I have a confession to make. I am almost exactly the same age as the wonderful Soviet movie We’ll Live Till Monday (Dozhivem do ponedel’nika, Stanislav Rostotsky, dir., 1968), which was filmed during the fiftieth anniversary year of the 1917 Russian Revolution. It is simply the best movie I have ever seen in any language about the value of and balance between formal education and sentimental education, about the conflicts between teachers and pupils, and misunderstandings amongst the generations. It also has plenty to say, mostly between the lines but fairly boldly, about the Soviet Union in its middle age, the teaching of history, the fading revolutionary legacy, and importance of solidarity and “foolish” resistance, and it does all of it in a way that is not trivial or boring or predictable even for a second. The film features a wonderful ensemble cast of mostly teenage actors led by the beloved Vyacheslav Tikhonov and Irina Pechernikova. Pechernikova never became as famous for a number of reasons, but she is as wildly charming here as Audrey Hepburn during the same period. So do yourself a favor and treat yourself to one hundred minutes of heartfelt cinematic magic with lots of real, not made-up, lessons to teach audiences. In Russian, with English subtitles.
At the film’s bleakest moment, Vyacheslav Tikhonov’s character, a middle-aged bachelor history teacher and Second World War veteran who still lives with his mother, sings and plays the following song, “Oriole.”
The song’s lyrics are based on three stanzas (the first, third, and fifth) of a poem by the OBERIU poet Nikolai Zabolotsky, “In This Grove of Birch Trees.” Zabolotsky wrote the poem in 1946, the same year he returned to Moscow after eight years of imprisonment and exile in Siberia as a victim of Stalin’s Great Terror.
The full poem, which is considerably bleaker than the already gut-wrenching song lyrics suggest, reads as follows.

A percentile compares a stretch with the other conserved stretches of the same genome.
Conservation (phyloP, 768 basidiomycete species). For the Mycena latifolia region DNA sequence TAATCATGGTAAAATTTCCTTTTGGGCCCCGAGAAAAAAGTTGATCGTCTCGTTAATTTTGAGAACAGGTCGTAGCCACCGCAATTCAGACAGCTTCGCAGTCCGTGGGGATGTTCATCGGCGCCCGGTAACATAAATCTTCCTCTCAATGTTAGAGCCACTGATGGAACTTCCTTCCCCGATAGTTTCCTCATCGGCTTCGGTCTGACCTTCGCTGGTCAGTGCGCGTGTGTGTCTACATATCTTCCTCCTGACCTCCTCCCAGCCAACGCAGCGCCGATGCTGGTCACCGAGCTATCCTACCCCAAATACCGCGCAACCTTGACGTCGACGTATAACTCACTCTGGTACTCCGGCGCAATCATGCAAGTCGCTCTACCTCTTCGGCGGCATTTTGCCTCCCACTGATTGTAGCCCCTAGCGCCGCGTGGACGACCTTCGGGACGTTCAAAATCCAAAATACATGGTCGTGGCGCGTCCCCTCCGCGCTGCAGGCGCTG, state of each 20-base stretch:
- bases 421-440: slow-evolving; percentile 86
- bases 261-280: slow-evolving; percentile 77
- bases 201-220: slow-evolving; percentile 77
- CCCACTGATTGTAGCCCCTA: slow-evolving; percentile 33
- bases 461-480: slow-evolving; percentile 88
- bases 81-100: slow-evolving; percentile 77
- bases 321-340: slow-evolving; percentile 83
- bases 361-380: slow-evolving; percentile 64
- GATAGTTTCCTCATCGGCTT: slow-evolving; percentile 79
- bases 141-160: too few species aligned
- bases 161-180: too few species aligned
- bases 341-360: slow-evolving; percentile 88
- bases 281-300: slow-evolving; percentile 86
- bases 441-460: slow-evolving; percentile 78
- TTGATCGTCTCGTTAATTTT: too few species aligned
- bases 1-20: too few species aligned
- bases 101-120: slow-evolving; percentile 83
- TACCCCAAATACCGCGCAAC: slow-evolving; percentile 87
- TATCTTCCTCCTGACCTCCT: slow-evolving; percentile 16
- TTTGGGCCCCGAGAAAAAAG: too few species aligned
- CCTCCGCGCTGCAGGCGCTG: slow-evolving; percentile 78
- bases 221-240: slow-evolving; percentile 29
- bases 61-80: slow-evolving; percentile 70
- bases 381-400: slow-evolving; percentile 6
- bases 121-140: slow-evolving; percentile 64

In This Grove of Birch Trees
In this grove of birch trees so white,
Far from woe and misery,
Where the pink morning light
Where, like a transparent rush,
Leaves shower down from tall limbs,
Sing to me, oriole, a song of anguish,
The song of my life.
Gliding over the forest glade
And eyeing people from a height,
You have selected a wooden,
So that, in morning’s bloom,
After visiting the dwellings of men,
You can greet my morn
With your chaste and humble matins.
But, after all, in life we are soldiers,
And at the limits of what the mind can stand,
Atoms quake and shudder,
Tossing up houses like a white whirlwind.
Like maddened windmills,
Warriors wave their wings around.
But where are you, forest hermit, oriole?
Why have you gone silent, my friend?
Ringed round by blasts,
Over abysses you fly,
Over the river, where the reeds turn black,
Over the ruins of death you glide.
A silent rover,
You guide me into the fray,
And the lethal cloud unfolds
Above you as you make your way.
Beyond the great rivers,
The sun shall rise, and in morning’s gloom,
My eyelids singed,
I shall fall dead to the ground.
Cawing like rabid ravens,
All trembling, the guns shall fall silent.
And then your voice shall sing
Inside my shattered heart.
And over the grove of birches,
Over my birch grove,
Where, an avalanche of pink,
The leaves shower from tall boughs,
Where, touched by a droplet divine,
Cold grows a bit of blossom,
The morning of solemn victory shall dawn
For centuries to come.
You can find the original Russian text of the poem here or here, among other places. Petersburg critic, poet, and translator Valery Shubinsky has written an excellent critique of the poem, “The Last Battle,” which I hope to translate and publish under separate cover when I find the time.
Photos and translation by the Russian Reader